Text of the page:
[env-trinity] Klamath and Trinity River Implications

Byron Leydecker bwl3 at comcast.net
Wed Jul 11 09:51:54 PDT 2007


Feds release Klamath coho recovery plan

Eureka Times Standard - 7/11/07

By John Driscoll, staff writer


The federal government has finished a plan to restore flagging populations
of coho salmon in the Klamath River, calling bypassing barriers and
completing restoration of its main tributary top priorities. 


The National Marine Fisheries Service plan is based largely on a massive
plan developed in 2002 by the California Department of Fish and Game. 


The plan calls for incentives for private landowners and water users to help
restore the threatened fish's access to tributaries and help boost flows to
the Klamath. It also calls for improving forestry practices and road
building and maintenance activities that degrade spawning habitat. And it
deems completing the ongoing restoration of the Trinity River as key to
boosting coho stocks. 


"Using up-to-date scientific information, this recovery plan provides
prioritized actions for restoring coho salmon in the Klamath Basin," said
fisheries service South West Region Administrator Rod McInnis in a news
release. "But one thing is clear; coho recovery can best be accomplished
through the formation of effective conservation partnerships among the
diverse communities and interests to solve the many natural resource issues
facing the Klamath River Basin." 


The coho salmon is particularly susceptible to poor conditions found in the
Klamath River basin, since it spends longer periods in freshwater than its
cousin, the chinook salmon. Early information from canneries suggests that
hundreds of thousands of coho once ran up the river each year, according to
the plan. But by the early 1980s, fewer than 20,000 made the run. 


Fish cannot reach spawning grounds above the lowermost of several dams, Iron
Gate, and the river is particularly low and warm during dry years. Diseases
are rampant, especially in juvenile salmon. 


Commercial and sport fishing for coho in California is off limits and in
1997, the fisheries service listed the population of coho in southern Oregon
and Northern California as threatened under the Endangered Species Act. The
2007 reauthorization of the Magnuson-Stevens Fishery Conservation and
Management Reauthorization Act called for the fisheries service to complete
a recovery plan for coho in the Klamath in six months. 


The draft plan calls for a variety of restoration projects along with
disease and water quality monitoring. Removing skid trails and unneeded
roads and improving efficiency of irrigation systems are also among priority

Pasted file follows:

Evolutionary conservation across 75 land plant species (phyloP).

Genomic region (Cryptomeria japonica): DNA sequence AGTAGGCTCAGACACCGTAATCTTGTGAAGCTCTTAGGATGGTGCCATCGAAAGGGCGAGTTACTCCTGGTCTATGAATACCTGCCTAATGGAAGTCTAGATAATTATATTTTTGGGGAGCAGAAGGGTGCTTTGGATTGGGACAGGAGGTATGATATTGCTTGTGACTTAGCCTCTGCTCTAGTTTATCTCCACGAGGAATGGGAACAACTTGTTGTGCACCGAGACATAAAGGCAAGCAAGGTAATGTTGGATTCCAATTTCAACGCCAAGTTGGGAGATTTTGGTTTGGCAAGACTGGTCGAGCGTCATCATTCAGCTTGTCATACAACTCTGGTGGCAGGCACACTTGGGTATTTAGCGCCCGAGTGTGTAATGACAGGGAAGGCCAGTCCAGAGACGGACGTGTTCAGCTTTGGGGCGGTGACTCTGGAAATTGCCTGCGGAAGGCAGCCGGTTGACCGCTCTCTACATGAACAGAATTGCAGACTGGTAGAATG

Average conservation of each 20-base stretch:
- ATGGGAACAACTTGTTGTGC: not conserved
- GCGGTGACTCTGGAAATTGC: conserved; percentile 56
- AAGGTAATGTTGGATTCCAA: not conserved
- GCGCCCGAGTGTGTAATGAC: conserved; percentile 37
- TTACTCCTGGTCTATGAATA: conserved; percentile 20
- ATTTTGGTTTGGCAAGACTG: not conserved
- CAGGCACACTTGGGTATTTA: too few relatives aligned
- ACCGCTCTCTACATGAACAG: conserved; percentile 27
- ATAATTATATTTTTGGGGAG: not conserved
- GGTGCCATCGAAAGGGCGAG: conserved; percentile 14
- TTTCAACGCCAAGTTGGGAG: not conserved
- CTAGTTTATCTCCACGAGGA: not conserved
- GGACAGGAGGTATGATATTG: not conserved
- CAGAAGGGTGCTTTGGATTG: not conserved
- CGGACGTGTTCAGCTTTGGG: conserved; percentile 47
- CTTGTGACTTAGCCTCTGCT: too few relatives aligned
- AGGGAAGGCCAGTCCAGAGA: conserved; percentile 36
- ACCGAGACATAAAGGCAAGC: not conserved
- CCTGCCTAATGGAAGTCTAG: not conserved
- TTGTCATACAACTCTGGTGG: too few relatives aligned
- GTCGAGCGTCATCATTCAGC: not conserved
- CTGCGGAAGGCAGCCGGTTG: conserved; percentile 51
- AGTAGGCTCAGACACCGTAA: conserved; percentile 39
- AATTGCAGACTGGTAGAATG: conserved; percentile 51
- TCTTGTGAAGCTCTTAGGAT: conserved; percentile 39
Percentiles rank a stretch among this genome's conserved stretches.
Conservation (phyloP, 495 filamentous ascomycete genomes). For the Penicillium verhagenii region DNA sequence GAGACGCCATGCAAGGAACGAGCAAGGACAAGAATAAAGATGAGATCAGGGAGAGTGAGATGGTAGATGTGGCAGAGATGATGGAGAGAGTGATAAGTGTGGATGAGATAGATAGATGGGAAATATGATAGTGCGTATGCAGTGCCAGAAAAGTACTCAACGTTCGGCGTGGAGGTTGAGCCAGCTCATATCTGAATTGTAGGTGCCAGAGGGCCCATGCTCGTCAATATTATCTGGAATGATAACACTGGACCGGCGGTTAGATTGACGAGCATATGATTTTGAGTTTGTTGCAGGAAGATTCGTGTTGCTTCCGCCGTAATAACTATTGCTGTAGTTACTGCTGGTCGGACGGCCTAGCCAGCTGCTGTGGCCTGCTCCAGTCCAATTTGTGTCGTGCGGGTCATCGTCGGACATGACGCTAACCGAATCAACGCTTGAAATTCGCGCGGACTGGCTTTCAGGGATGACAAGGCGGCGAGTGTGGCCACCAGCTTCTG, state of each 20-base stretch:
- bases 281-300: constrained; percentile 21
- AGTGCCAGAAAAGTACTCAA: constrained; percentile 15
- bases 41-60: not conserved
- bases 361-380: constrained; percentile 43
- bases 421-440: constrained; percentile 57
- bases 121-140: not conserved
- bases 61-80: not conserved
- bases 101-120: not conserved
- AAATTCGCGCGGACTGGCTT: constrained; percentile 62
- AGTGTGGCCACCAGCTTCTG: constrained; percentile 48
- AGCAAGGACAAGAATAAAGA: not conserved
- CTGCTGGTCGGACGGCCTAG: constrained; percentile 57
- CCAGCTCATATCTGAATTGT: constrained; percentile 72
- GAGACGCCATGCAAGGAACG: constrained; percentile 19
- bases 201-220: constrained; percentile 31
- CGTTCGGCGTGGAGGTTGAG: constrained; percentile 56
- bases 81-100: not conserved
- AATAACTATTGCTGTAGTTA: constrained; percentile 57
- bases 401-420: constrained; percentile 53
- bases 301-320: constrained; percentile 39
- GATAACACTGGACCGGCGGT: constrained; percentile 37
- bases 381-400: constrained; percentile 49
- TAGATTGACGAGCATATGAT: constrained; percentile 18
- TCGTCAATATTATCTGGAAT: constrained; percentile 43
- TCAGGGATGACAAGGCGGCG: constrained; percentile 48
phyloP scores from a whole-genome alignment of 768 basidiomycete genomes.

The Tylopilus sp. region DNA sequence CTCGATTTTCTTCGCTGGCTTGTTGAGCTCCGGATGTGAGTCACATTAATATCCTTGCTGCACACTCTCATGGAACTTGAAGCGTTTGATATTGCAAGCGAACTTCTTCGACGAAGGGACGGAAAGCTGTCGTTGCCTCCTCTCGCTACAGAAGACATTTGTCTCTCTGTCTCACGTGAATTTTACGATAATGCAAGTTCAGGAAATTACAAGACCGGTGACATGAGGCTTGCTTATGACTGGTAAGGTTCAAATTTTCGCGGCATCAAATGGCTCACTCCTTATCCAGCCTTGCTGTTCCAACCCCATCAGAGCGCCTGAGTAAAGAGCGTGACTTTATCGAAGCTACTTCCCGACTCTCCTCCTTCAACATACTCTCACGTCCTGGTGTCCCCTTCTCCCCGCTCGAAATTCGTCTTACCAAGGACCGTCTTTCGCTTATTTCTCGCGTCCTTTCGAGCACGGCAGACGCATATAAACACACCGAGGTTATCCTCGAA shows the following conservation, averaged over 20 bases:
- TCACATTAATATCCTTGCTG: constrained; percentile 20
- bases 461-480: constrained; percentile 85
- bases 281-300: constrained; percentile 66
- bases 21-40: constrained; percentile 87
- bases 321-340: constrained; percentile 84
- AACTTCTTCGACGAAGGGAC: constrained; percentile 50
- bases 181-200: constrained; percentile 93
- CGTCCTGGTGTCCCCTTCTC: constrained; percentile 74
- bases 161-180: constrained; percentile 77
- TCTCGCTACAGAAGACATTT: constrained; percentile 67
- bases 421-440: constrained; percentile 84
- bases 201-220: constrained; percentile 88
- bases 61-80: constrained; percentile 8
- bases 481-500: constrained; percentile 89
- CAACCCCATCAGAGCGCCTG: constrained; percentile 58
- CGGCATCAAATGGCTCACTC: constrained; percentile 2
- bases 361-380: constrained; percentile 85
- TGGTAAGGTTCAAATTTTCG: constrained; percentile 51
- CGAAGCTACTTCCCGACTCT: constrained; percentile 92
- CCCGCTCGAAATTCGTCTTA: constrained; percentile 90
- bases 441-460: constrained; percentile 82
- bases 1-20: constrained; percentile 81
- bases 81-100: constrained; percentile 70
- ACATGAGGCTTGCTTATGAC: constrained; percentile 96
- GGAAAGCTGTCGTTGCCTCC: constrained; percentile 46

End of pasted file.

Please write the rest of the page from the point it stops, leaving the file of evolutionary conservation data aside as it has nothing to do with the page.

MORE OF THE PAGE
projects listed. 


A copy of the recovery plan can be found at
http://swr.nmfs.noaa.gov/klamath/index.htm or


Editorial: If salmon could vote

San Francisco Chronicle - 7/11/07


WHEN precious Klamath River water was steered to farmers in 2002, it was a
convincing display of White House political muscle. Farmers in southern
Oregon vote, and salmon, who died by the thousands, don't. 


What's new in this tale of water manipulation is that Vice President Dick
Cheney may have pulled the levers, according to a Washington Post profile of
his anti-environmental record. The report has led 36 Democratic House
members in Oregon and California to call for a hearing. 


But demonizing Cheney for what ails the Klamath isn't enough. It's time that
this powerful posse of elected leaders, whose party rules Congress, do more.
The delegation should get together behind a plan that will assure steady
water flows needed by salmon to survive. 


One option is removing the four dams near the Oregon border. These dams
produce little electricity or downstream flood protection. Their chief
accomplishment is to barricade salmon from spawning beds, which now lie
under tons of silt. Taking out the dams and restoring the river would be a
huge task, but one answer to restoring salmon runs. 


The hearing could underline this directive because the federal licensing of
the four dams is up for renewal. One federal agency has mandated that costly
new fish ladders be built, a condition that could doom the structures. 


Congress could work on the other essentials needed to revive the Klamath:
timber-cut policies, development and water diversions needed by Oregon


The White House has done its part to wreck the Klamath. Now it's up to
Congress to move beyond this sad fact and begin the hard job of reviving a
seriously stressed river.



Byron Leydecker

Friends of Trinity River, Chair

California Trout, Inc., Advisor

PO Box 2327

Mill Valley, CA 94942-2327

415 383 4810 

415 519 4810 cell

bwl3 at comcast.net

bleydecker at stanfordalumni.org






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